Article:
The Washington men’s basketball team will not be headed to the 2014 NCAA Tournament. A 67-61 loss to Utah in the first round of the Pac-12 Tournament on Wednesday means the Huskies will finish the season with a 17-15 record, leaving even an NIT bid in doubt.
That makes three consecutive years the UW has been left out of the big dance despite having two NBA players in 2011-12 and another potential one this year in C.J. Wilcox. Fans in Seattle are beginning to question whether it’s time to fire head coach Lorenzo Romar and move in a different direction.
In short, the answer is no.
Romar is the best thing to ever happen to UW basketball, which hadn’t been relevant for nearly two decades prior to his arrival. In 12 seasons with the Huskies, Romar has a .639 winning percentage, three Sweet Sixteens and three conference championships. The UW isn’t going to attract a bigger name should the job open up.
Anyone who has followed UW basketball closely over the past few years has probably been frustrated with Romar’s in-game coaching on more than one occasion. His teams have also struggled on the road and tend to underperform compared to their talent level. Perhaps the biggest complaint about Romar is that he schedules a weak non-conference slate, which doesn’t prepare his team for Pac-12 play and makes it difficult to make the tournament.
What Romar excels at is recruiting. Recruiting for UW basketball is a difficult task, more so than in football. Along with the rest of the Pac-12, the Huskies have another outstanding in-state program to compete with in Gonzaga, plus other strong western teams like San Diego State and UNLV.
Seattle is a nationally underrated basketball recruiting hotbed, and Romar has done a good job of getting local kids to stick around. Nate Robinson, Brandon Roy, Jon Brockman, Spencer Hawes, Tony Wroten and Isaiah Thomas are all Seattle-area recruits who played at the UW during the Romar era. Several of those players have had successful careers in the NBA.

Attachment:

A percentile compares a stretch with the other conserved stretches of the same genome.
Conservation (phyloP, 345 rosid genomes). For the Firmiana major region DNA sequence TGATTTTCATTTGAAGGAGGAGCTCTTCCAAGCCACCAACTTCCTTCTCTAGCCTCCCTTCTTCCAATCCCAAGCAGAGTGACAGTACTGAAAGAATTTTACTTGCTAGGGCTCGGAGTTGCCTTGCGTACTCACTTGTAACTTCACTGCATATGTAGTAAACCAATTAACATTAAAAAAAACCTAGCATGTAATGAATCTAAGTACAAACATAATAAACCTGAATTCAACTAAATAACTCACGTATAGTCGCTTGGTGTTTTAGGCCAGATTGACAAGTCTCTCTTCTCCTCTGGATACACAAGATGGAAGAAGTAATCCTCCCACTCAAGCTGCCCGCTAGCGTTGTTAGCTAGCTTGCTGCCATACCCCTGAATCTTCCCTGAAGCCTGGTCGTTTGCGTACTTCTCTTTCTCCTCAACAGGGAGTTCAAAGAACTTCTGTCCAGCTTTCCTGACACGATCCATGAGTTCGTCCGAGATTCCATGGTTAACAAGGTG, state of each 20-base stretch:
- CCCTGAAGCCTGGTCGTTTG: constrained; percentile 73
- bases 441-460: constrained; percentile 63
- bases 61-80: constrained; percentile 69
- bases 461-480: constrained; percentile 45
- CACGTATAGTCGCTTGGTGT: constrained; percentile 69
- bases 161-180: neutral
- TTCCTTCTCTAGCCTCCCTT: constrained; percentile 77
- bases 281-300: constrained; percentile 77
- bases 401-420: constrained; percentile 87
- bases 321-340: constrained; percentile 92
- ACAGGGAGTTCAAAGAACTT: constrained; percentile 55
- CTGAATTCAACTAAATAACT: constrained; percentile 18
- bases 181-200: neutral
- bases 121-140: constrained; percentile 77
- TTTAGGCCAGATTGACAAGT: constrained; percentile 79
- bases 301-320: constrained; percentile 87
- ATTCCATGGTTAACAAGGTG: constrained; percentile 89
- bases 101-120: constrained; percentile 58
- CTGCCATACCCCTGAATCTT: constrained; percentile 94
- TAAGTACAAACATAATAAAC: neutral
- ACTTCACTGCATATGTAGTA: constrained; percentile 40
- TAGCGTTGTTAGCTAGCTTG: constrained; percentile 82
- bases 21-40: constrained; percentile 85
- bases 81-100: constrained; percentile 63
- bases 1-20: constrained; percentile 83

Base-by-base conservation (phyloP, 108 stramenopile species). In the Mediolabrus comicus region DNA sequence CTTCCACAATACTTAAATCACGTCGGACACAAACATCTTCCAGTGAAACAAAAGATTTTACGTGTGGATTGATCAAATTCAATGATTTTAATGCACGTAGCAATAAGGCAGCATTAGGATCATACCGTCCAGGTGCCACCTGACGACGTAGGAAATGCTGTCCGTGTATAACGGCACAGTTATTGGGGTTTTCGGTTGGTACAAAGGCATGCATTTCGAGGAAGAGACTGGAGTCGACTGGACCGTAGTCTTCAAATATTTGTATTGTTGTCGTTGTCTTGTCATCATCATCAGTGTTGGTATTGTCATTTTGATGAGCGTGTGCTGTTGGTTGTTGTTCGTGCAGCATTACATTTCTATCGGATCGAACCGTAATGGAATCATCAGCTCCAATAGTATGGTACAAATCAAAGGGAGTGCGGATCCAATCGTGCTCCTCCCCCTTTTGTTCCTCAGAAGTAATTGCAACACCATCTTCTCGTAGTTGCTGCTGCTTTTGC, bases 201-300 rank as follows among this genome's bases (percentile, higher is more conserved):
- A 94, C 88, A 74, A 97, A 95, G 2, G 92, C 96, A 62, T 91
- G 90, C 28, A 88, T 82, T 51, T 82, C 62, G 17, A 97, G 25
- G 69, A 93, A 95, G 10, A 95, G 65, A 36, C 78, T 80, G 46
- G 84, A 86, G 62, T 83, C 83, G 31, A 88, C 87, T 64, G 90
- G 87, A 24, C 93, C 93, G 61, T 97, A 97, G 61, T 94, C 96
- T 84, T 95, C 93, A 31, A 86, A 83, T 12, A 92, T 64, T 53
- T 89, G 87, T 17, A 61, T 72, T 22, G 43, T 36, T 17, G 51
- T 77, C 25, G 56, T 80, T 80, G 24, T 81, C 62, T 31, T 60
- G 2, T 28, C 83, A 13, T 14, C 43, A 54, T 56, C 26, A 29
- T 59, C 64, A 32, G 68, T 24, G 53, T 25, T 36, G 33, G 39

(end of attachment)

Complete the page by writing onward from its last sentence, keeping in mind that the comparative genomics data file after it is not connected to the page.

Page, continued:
It’s not like the Huskies have been uncompetitive during their NCAA dry spell, either. Three years ago, the UW went 24-11 to win the Pac-12 regular season, and was one of the first teams left out of the tournament. This year, the UW lost Jernard Jarreau for the year in the season’s opening minutes, had Desmond Simmons miss a significant period of time and saw Sean Kemp Jr. battle Graves’ Disease. Any coach would struggle having three key frontcourt members impacted like that.
Washington will never be Arizona or UCLA. All the Huskies can ask is that Romar remains competitive with the other teams in the Pac-12 and be occasionally good enough to challenge the top. For the majority of his stint at Montlake, Romar has done exactly that.
It’s admittedly a dangerous line of thinking to become complacent with a coach who has brought past success, and isn’t the right option for all teams. If the UW was a basketball power, or if both recruiting and level of play slipped for a period of 2-3 years, it might be time to examine Romar more critically. For the Huskies, neither of those situations appears to be the case.
The future looks bright enough, with a young star point guard in Nigel Williams-Goss and several decent role players returning. Both the 2014 and 2015 recruiting classes are promising so far, and 6-foot-11 Fresno State transfer Robert Upshaw has the potential to be an impact player next season.
Romar might not ever lead the Huskies to the Final Four. He is the coach that will give them the best chance.
Photo Credit: Elaine Thompson / Associated Press
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